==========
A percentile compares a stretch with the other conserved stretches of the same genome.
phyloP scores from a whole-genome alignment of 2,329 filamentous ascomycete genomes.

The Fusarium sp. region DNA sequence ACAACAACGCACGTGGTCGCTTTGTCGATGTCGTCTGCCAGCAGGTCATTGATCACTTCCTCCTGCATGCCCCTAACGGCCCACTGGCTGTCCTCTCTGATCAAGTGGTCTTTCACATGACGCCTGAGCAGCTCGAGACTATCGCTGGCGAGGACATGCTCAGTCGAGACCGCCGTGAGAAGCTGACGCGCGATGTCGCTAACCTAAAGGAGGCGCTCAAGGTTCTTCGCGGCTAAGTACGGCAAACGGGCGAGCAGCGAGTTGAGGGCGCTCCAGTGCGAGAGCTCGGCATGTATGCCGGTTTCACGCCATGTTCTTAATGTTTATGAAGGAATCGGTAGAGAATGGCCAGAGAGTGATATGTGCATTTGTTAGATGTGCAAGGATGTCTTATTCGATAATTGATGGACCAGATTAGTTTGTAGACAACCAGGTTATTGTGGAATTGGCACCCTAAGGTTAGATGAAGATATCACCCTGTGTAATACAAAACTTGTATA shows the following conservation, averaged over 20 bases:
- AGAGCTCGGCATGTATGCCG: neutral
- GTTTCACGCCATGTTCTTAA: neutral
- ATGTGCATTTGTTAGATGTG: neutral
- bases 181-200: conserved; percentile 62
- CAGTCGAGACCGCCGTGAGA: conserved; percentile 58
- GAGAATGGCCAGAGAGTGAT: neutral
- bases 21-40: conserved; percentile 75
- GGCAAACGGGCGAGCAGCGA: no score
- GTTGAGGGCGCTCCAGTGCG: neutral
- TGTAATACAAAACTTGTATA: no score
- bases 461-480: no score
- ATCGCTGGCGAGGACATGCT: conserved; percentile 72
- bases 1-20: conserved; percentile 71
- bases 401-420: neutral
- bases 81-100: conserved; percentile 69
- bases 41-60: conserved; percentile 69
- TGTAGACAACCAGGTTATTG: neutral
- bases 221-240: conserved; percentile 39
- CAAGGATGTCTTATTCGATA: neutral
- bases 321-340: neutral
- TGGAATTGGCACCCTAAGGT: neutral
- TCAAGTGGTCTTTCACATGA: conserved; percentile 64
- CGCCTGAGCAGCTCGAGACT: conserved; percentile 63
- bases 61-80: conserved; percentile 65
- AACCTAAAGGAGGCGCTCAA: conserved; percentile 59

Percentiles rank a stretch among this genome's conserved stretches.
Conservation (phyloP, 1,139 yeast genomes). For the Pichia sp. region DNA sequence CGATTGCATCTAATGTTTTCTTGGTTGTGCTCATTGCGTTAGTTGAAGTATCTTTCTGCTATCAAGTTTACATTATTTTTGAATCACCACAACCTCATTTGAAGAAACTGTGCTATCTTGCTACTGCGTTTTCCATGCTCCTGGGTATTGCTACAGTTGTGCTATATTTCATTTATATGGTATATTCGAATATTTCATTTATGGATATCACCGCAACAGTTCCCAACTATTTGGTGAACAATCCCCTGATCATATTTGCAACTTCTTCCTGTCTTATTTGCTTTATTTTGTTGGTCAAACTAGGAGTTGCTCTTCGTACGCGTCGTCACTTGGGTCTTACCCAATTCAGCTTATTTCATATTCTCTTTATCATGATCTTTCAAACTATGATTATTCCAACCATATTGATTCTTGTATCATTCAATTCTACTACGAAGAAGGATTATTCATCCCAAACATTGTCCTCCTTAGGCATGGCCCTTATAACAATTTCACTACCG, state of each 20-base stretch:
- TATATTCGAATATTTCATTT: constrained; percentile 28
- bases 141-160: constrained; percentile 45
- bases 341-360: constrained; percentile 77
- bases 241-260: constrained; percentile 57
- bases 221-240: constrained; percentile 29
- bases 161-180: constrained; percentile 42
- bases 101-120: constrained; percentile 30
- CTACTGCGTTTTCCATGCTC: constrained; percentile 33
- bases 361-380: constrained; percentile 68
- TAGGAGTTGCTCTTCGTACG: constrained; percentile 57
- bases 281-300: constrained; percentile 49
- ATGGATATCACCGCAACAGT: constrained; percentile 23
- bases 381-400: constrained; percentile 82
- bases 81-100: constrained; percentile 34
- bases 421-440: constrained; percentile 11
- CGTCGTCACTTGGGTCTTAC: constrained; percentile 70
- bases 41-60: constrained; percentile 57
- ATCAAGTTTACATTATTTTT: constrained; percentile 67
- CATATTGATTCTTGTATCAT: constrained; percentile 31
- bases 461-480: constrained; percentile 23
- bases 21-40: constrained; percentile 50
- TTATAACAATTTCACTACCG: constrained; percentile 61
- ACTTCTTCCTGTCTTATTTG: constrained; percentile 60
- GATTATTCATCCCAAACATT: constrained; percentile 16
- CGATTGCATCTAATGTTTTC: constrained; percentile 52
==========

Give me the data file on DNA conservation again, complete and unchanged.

A percentile compares a stretch with the other conserved stretches of the same genome.
phyloP scores from a whole-genome alignment of 2,329 filamentous ascomycete genomes.

The Fusarium sp. region DNA sequence ACAACAACGCACGTGGTCGCTTTGTCGATGTCGTCTGCCAGCAGGTCATTGATCACTTCCTCCTGCATGCCCCTAACGGCCCACTGGCTGTCCTCTCTGATCAAGTGGTCTTTCACATGACGCCTGAGCAGCTCGAGACTATCGCTGGCGAGGACATGCTCAGTCGAGACCGCCGTGAGAAGCTGACGCGCGATGTCGCTAACCTAAAGGAGGCGCTCAAGGTTCTTCGCGGCTAAGTACGGCAAACGGGCGAGCAGCGAGTTGAGGGCGCTCCAGTGCGAGAGCTCGGCATGTATGCCGGTTTCACGCCATGTTCTTAATGTTTATGAAGGAATCGGTAGAGAATGGCCAGAGAGTGATATGTGCATTTGTTAGATGTGCAAGGATGTCTTATTCGATAATTGATGGACCAGATTAGTTTGTAGACAACCAGGTTATTGTGGAATTGGCACCCTAAGGTTAGATGAAGATATCACCCTGTGTAATACAAAACTTGTATA shows the following conservation, averaged over 20 bases:
- AGAGCTCGGCATGTATGCCG: neutral
- GTTTCACGCCATGTTCTTAA: neutral
- ATGTGCATTTGTTAGATGTG: neutral
- bases 181-200: conserved; percentile 62
- CAGTCGAGACCGCCGTGAGA: conserved; percentile 58
- GAGAATGGCCAGAGAGTGAT: neutral
- bases 21-40: conserved; percentile 75
- GGCAAACGGGCGAGCAGCGA: no score
- GTTGAGGGCGCTCCAGTGCG: neutral
- TGTAATACAAAACTTGTATA: no score
- bases 461-480: no score
- ATCGCTGGCGAGGACATGCT: conserved; percentile 72
- bases 1-20: conserved; percentile 71
- bases 401-420: neutral
- bases 81-100: conserved; percentile 69
- bases 41-60: conserved; percentile 69
- TGTAGACAACCAGGTTATTG: neutral
- bases 221-240: conserved; percentile 39
- CAAGGATGTCTTATTCGATA: neutral
- bases 321-340: neutral
- TGGAATTGGCACCCTAAGGT: neutral
- TCAAGTGGTCTTTCACATGA: conserved; percentile 64
- CGCCTGAGCAGCTCGAGACT: conserved; percentile 63
- bases 61-80: conserved; percentile 65
- AACCTAAAGGAGGCGCTCAA: conserved; percentile 59

Percentiles rank a stretch among this genome's conserved stretches.
Conservation (phyloP, 1,139 yeast genomes). For the Pichia sp. region DNA sequence CGATTGCATCTAATGTTTTCTTGGTTGTGCTCATTGCGTTAGTTGAAGTATCTTTCTGCTATCAAGTTTACATTATTTTTGAATCACCACAACCTCATTTGAAGAAACTGTGCTATCTTGCTACTGCGTTTTCCATGCTCCTGGGTATTGCTACAGTTGTGCTATATTTCATTTATATGGTATATTCGAATATTTCATTTATGGATATCACCGCAACAGTTCCCAACTATTTGGTGAACAATCCCCTGATCATATTTGCAACTTCTTCCTGTCTTATTTGCTTTATTTTGTTGGTCAAACTAGGAGTTGCTCTTCGTACGCGTCGTCACTTGGGTCTTACCCAATTCAGCTTATTTCATATTCTCTTTATCATGATCTTTCAAACTATGATTATTCCAACCATATTGATTCTTGTATCATTCAATTCTACTACGAAGAAGGATTATTCATCCCAAACATTGTCCTCCTTAGGCATGGCCCTTATAACAATTTCACTACCG, state of each 20-base stretch:
- TATATTCGAATATTTCATTT: constrained; percentile 28
- bases 141-160: constrained; percentile 45
- bases 341-360: constrained; percentile 77
- bases 241-260: constrained; percentile 57
- bases 221-240: constrained; percentile 29
- bases 161-180: constrained; percentile 42
- bases 101-120: constrained; percentile 30
- CTACTGCGTTTTCCATGCTC: constrained; percentile 33
- bases 361-380: constrained; percentile 68
- TAGGAGTTGCTCTTCGTACG: constrained; percentile 57
- bases 281-300: constrained; percentile 49
- ATGGATATCACCGCAACAGT: constrained; percentile 23
- bases 381-400: constrained; percentile 82
- bases 81-100: constrained; percentile 34
- bases 421-440: constrained; percentile 11
- CGTCGTCACTTGGGTCTTAC: constrained; percentile 70
- bases 41-60: constrained; percentile 57
- ATCAAGTTTACATTATTTTT: constrained; percentile 67
- CATATTGATTCTTGTATCAT: constrained; percentile 31
- bases 461-480: constrained; percentile 23
- bases 21-40: constrained; percentile 50
- TTATAACAATTTCACTACCG: constrained; percentile 61
- ACTTCTTCCTGTCTTATTTG: constrained; percentile 60
- GATTATTCATCCCAAACATT: constrained; percentile 16
- CGATTGCATCTAATGTTTTC: constrained; percentile 52